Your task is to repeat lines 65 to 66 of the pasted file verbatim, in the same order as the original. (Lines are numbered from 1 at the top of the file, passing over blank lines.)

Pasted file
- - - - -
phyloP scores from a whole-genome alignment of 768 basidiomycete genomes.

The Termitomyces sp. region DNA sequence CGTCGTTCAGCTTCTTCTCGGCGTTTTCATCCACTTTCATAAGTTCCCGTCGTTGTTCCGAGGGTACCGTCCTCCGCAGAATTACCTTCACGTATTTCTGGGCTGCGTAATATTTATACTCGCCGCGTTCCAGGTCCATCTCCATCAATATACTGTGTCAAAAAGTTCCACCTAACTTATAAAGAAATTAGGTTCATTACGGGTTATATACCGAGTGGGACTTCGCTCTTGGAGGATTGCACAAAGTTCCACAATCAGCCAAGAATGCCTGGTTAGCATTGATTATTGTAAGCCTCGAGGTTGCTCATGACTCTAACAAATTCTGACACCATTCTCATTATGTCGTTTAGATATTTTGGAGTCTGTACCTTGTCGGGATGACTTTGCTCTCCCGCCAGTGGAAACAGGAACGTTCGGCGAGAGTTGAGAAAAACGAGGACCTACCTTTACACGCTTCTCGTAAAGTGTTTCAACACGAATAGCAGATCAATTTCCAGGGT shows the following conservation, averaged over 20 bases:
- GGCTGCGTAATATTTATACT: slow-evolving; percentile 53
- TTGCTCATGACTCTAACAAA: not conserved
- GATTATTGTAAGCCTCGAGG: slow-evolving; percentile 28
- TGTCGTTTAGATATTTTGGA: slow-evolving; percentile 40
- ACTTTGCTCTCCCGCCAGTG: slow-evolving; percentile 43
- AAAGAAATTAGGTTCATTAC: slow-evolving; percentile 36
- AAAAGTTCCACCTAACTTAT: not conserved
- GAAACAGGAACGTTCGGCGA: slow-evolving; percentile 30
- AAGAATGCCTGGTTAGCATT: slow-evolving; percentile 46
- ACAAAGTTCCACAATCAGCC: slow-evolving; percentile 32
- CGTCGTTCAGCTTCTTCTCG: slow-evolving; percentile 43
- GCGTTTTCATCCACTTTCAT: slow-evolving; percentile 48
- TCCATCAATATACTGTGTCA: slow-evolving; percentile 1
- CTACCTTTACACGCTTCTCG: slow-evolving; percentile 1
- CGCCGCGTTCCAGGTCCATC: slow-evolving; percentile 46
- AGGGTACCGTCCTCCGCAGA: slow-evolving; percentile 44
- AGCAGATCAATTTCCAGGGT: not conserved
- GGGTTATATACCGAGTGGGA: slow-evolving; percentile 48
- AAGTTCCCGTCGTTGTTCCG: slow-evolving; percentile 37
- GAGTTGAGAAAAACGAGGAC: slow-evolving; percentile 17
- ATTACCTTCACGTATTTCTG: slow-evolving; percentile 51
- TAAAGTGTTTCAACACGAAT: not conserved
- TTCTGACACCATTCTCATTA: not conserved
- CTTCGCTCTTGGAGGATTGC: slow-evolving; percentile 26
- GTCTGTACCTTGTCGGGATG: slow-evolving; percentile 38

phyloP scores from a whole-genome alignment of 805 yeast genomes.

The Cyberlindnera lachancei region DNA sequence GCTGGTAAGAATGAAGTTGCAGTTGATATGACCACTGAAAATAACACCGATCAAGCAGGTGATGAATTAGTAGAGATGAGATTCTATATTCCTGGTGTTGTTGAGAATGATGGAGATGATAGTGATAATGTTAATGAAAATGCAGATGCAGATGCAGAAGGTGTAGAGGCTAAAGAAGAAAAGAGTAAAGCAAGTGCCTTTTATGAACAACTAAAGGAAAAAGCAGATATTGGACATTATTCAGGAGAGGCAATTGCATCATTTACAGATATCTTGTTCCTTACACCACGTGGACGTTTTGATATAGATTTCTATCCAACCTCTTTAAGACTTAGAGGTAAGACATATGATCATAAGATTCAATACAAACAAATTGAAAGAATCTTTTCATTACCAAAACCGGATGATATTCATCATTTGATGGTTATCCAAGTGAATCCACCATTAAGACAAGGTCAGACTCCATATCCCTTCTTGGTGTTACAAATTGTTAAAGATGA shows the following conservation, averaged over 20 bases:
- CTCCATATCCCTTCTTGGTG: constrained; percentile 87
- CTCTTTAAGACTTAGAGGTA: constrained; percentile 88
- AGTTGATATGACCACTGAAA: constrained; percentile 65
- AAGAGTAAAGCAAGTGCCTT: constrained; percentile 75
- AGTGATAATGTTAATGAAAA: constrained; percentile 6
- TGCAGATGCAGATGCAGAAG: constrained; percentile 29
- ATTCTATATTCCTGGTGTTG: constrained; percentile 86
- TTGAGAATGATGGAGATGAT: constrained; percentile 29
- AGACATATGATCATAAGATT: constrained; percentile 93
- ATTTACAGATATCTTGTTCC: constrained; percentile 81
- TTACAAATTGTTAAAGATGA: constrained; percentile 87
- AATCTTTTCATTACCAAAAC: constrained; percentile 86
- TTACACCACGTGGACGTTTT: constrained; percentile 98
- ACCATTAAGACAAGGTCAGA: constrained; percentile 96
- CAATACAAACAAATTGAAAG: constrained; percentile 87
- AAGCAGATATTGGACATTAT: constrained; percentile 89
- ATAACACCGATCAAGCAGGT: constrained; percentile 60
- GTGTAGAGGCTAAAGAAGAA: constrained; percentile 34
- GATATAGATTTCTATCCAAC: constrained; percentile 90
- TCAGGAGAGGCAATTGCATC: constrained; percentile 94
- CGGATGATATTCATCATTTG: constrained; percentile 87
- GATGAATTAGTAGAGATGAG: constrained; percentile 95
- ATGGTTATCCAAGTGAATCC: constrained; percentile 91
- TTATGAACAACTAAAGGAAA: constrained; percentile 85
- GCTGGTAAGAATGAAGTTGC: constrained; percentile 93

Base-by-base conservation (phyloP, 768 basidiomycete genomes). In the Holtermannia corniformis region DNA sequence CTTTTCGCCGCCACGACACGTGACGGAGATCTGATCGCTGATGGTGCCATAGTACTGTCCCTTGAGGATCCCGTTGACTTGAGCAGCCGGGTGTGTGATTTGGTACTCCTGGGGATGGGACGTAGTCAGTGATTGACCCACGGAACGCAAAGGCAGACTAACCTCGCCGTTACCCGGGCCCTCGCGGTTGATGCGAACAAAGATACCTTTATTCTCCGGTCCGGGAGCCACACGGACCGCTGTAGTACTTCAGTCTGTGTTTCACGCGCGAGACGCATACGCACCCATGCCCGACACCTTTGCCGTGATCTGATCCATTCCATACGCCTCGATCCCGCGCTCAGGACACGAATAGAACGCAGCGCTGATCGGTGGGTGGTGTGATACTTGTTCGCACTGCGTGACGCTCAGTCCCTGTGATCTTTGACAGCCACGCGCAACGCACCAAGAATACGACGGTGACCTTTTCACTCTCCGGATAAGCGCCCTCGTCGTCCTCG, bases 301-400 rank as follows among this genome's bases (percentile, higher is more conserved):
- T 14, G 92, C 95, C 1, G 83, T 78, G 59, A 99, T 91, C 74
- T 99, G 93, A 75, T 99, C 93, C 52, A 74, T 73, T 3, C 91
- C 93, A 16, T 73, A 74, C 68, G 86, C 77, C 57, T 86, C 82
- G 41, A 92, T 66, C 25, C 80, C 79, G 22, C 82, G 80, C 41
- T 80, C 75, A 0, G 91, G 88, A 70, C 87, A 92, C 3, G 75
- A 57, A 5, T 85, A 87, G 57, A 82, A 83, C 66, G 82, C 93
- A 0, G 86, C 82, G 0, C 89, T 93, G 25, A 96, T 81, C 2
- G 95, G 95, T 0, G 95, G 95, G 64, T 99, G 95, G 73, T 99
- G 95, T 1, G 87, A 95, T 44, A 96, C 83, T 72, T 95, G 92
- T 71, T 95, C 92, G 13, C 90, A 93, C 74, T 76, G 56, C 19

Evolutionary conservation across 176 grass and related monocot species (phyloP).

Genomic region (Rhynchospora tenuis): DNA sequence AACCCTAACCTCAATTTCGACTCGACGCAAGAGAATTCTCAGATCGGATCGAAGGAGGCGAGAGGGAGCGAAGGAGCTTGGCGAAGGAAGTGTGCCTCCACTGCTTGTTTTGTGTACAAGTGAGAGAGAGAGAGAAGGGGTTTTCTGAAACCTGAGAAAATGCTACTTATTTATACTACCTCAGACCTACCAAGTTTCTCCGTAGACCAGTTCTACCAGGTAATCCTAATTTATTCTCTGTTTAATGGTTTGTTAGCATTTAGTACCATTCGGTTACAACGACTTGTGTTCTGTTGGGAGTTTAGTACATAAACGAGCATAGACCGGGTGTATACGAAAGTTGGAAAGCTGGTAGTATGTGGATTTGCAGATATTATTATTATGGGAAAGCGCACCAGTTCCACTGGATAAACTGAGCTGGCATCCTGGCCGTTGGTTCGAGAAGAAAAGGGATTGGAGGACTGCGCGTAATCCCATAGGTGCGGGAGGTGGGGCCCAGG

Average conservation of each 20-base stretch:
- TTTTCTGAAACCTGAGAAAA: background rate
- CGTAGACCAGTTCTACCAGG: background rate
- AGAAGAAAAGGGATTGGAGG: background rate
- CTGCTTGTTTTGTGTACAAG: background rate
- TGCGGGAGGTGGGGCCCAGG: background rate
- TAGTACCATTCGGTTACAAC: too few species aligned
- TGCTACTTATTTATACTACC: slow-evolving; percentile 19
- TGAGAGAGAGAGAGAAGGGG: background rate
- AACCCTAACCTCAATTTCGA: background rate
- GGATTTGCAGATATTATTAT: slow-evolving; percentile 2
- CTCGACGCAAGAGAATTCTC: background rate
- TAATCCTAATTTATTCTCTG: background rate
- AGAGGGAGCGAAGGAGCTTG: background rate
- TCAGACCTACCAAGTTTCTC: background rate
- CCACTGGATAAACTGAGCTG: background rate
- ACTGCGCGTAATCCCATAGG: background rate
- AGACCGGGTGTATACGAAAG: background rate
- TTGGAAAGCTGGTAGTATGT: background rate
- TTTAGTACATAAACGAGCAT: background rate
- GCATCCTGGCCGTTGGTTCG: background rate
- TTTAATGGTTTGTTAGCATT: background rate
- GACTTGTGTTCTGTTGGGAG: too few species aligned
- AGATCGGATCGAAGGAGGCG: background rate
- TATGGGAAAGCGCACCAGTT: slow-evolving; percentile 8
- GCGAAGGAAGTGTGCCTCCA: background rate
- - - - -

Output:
- T 71, T 95, C 92, G 13, C 90, A 93, C 74, T 76, G 56, C 19

Evolutionary conservation across 176 grass and related monocot species (phyloP).